Contributions of less than $200 do not have to be itemized in reports to the Federal Election Commission, so we have no idea how many are made. We also cannot rely on the candidates' rhetoric to match the facts. During a Feb. 26 debate in Cleveland, for example, Obama said that "we have now raised 90 percent of our donations from small donors, $25, $50." His campaign's own data from January 2007 through January 2008 show that 36 percent of donated funds were from small donors. Obama probably meant that 90 percent of the individuals who contributed were small donors, but the number of donors has not been verified. . . .
[F]or most of his campaign, big donors have been Obama's mainstay. Employees of investment bank Goldman Sachs, for example, have contributed more than $570,000 to his campaign.
So much for the idea that Obama is collecting campaign cash mostly from the downtrodden masses, an idea that is further exposed as ridiculous:
Another problem with asserting that small donors are an antidote to undue influence by wealthy contributors is that even small donors are almost certainly much richer than the average American.
In a study of $100 contributions to state campaigns in six states during 2005, the Campaign Finance Institute found that more than half of donors earned between $75,000 and $250,000 a year. The median U.S. income that year was $46,000. While it's tricky to extrapolate to the presidential race, it is unlikely that campaign giving has suddenly become a common pursuit of working-class families.
Professor Jay Mandle's class-warfare theme and his call for more campaign finance regulations are unfortunate, but he is onto something important: The reality of Obama's fundraising doesn't necessarily match the perception. Just because a donor gave contributions via the Internet, rather than buying a ticket to a $500-a-plate fundraiser, doesn't really mean anything except perhaps saving the candidate the cost of putting on a dinner.

UPDATE: How does this relate to Obama's dishonest attack on Republicans as the tools of "special interests"?

Friday, June 20, 2008

Al Gore vs. 'Hot Air' tour

Al Gore is trying to prevent Americans for Prosperity from launching their hot air balloon at a Nashville park:
Gore spokesperson Kalee Kreider said earlier this week they were looking into whether the group was violating any ordinances. I spoke with the group about that very point.
"I don't believe Al Gore controls the air space over Belle Meade," AFP Spokesperson Annie Patnaude told NIT. "Stan Hess is our FAA licensed balloonist, and the balloon is a federally licensed aircraft. We're permitted to launch from Percy Warner Park and have been told there are no other restrictions."
Now, via Insty, the update:
Sure enough, just a few hours before our event was scheduled to kick off, the Nashville Parks and Recreation Department has been in touch, claiming that the permit they approved doesn't allow us to launch our balloon from the city park where we're holding our event -- even though we told them repeatedly exactly what we planned to do. . . .
It seems pretty clear that Gore allies in Nashville / Davidson County Metro government are trying to spare their local Oscar winner more embarassment, following this week's revelation by our friends at the Tennessee Center for Policy Research that Gore's already-high personal energy use is up 10 percent over last year -- to the point that he uses about 19 times as much energy as the typical American family.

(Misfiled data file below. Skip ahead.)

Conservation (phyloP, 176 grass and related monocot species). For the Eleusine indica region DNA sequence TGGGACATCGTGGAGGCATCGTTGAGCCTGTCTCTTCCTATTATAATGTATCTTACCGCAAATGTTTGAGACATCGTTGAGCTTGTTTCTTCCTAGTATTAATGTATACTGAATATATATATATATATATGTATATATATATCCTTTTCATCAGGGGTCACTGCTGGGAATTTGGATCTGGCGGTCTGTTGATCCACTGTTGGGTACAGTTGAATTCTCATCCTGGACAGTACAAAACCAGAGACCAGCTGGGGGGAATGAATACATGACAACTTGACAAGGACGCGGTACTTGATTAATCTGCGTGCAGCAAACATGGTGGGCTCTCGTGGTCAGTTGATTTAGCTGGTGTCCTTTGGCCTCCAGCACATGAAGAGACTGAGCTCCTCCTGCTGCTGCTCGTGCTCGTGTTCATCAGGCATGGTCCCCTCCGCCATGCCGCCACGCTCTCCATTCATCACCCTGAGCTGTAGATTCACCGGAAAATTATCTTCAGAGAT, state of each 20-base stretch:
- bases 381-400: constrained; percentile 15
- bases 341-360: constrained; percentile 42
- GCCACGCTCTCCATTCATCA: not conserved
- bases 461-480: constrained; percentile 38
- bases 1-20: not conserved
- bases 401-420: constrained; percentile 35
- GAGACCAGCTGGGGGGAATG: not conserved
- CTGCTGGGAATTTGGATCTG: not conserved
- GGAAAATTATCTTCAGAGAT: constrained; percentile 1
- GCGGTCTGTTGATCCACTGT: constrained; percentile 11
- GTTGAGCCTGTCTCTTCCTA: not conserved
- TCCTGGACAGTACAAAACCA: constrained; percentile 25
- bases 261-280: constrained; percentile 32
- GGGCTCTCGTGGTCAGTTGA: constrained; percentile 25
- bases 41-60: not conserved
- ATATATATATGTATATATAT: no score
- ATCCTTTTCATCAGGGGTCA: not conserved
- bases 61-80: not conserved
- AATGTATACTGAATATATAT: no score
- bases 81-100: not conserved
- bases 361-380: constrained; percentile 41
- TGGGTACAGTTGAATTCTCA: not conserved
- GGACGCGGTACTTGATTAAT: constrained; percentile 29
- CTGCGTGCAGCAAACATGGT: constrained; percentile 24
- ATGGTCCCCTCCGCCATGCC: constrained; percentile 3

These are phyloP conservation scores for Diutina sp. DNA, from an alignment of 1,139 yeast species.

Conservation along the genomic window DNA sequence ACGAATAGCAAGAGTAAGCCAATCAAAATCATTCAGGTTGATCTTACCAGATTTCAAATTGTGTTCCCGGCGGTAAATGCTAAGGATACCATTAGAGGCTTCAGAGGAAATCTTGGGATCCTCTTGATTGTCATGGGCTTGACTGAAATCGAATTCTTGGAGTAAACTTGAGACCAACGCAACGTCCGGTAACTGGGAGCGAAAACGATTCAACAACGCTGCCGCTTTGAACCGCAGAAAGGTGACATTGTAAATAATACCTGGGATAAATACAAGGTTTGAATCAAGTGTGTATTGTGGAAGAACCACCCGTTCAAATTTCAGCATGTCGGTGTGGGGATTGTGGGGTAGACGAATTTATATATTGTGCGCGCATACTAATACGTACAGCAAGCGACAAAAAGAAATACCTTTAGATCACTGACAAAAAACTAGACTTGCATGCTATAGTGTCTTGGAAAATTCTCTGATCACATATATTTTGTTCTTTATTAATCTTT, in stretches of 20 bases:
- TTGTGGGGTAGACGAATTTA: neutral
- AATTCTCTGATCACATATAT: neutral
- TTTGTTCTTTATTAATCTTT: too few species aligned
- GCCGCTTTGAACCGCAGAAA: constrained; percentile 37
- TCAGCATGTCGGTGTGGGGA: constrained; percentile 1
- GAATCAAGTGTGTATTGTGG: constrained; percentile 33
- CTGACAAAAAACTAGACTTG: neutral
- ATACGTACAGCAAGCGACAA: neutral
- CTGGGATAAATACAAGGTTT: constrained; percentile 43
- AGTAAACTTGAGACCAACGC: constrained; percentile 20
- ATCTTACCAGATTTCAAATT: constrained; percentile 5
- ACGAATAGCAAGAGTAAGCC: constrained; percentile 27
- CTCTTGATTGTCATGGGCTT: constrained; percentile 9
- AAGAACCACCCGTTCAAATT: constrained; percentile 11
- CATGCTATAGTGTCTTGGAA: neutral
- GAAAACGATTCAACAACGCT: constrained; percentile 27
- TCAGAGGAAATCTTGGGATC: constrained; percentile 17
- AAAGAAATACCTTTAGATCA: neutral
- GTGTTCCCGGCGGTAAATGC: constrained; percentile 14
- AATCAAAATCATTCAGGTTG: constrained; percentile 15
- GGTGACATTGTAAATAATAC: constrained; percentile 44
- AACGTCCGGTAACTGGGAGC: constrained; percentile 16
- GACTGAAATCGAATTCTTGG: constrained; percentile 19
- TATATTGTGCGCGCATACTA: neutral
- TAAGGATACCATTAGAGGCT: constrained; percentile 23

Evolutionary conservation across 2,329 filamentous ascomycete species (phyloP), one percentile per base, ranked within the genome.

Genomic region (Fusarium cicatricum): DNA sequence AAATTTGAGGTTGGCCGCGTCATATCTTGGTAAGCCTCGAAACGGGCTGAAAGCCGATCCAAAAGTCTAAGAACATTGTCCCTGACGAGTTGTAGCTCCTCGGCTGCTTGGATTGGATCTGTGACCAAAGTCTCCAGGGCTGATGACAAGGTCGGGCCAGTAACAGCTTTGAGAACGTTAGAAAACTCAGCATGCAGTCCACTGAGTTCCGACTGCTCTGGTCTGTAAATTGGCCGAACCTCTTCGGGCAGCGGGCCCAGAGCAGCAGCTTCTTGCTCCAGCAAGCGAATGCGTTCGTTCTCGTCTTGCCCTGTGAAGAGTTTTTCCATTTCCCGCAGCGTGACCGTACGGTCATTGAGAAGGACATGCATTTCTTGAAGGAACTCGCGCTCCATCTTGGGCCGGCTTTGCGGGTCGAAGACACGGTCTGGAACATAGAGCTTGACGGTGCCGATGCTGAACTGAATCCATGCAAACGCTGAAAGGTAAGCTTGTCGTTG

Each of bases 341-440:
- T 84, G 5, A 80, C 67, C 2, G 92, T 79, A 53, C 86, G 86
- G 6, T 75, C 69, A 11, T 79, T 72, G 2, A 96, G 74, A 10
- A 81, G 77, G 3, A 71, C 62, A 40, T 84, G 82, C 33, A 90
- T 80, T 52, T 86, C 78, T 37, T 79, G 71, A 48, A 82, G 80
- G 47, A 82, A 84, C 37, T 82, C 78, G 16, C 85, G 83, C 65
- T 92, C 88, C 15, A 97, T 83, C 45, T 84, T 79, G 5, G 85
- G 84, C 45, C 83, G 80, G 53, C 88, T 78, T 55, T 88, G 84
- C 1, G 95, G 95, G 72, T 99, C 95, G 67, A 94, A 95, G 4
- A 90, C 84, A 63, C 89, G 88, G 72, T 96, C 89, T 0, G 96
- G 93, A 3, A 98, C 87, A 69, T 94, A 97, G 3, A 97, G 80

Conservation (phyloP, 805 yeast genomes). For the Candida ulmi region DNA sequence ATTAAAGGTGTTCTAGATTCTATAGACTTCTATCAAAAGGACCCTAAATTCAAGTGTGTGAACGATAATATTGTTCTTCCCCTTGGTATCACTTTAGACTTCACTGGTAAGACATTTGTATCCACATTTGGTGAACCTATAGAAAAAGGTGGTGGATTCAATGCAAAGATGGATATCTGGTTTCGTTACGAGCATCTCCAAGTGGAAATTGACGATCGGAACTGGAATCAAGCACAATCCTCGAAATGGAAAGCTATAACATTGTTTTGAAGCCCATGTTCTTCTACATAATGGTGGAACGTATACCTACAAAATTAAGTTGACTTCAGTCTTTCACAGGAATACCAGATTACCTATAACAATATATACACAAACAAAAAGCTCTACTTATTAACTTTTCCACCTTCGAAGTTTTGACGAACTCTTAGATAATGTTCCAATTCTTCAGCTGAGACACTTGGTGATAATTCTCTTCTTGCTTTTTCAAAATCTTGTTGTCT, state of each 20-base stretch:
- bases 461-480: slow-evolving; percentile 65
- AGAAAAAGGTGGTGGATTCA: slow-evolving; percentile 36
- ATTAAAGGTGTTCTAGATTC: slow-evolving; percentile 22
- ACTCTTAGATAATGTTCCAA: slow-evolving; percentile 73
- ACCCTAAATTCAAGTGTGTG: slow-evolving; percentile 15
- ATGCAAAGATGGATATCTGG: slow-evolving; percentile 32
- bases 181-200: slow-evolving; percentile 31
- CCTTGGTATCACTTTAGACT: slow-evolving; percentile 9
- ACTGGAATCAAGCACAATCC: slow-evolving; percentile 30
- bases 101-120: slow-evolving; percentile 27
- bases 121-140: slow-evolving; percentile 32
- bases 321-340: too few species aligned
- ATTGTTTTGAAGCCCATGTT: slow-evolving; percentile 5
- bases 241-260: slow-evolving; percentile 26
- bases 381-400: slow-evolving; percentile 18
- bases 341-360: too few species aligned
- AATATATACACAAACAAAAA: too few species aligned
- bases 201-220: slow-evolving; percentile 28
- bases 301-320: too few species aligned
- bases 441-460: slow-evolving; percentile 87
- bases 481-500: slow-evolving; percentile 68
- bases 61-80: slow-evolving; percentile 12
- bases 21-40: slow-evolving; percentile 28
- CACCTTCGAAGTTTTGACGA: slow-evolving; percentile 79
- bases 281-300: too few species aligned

6/19: AFP balloon visits Marietta today
6/11: Hot air over America

Ice on Mars?

So says NASA. If they find any scotch to go with the ice, then I'll be impressed.

Organized ignorance

Nobel Prize-winning economist Milton Friedman is one of the most famous professor's in the history of the University of Chicago. But he's "controversial":
[S]ome faculty . . . want to put the brakes on a plan to name a new research center after the Nobel Prize-winning economist.
In a letter to U. of C. President Robert Zimmer, 101 professors . . . said they feared that having a center named after the conservative, free-market economist could "reinforce among the public a perception that the university's faculty lacks intellectual and ideological diversity."
About a half-dozen faculty members aired their concerns Tuesday in a meeting with Zimmer and Provost Thomas Rosenbaum, who remain committed to the project. Rosenbaum said the university plans to put about $500,000 toward launching the center next year, but it hopes the expected $200 million endowment for the center will come mostly from private funds from alumni and business leaders.
"It is a right-wing think tank being put in place," said Bruce Lincoln, a professor of the history of religions and one of the faculty members who met with the administration Tuesday.
Dude. You're a professor of religious history. What the hell do you know about economics? Besides which, please explain to me the need for "diversity" in economics. An economic proposition is either true or it is false. What these campus lefties actually want is equal time for collectivist falsehoods.

(Via Insty and Volokh.)

Puzzling omission

Just noticed that the Gallup Daily tracking poll has ceased to be daily. Whereas the poll's result was reported every day up through Wednesday, we got no report Thursday and have had none today. Perhaps they got tired of BounceWatch?

UPDATE: OK, so now they post the numbers:
Obama 46%
McCain 44%
Obama has fluctuated between 44-48% since May 22; McCain has fluctuated at 41-46%. The current fluctuation has Obama ahead by a statistically insignificant 2% -- i.e., still no bounce.

Knocked up update

Via Hot Air and Breitbart, CBS video of superintendent Christopher Farmer talking about the secret teen pregnancy pact at Gloucester High School: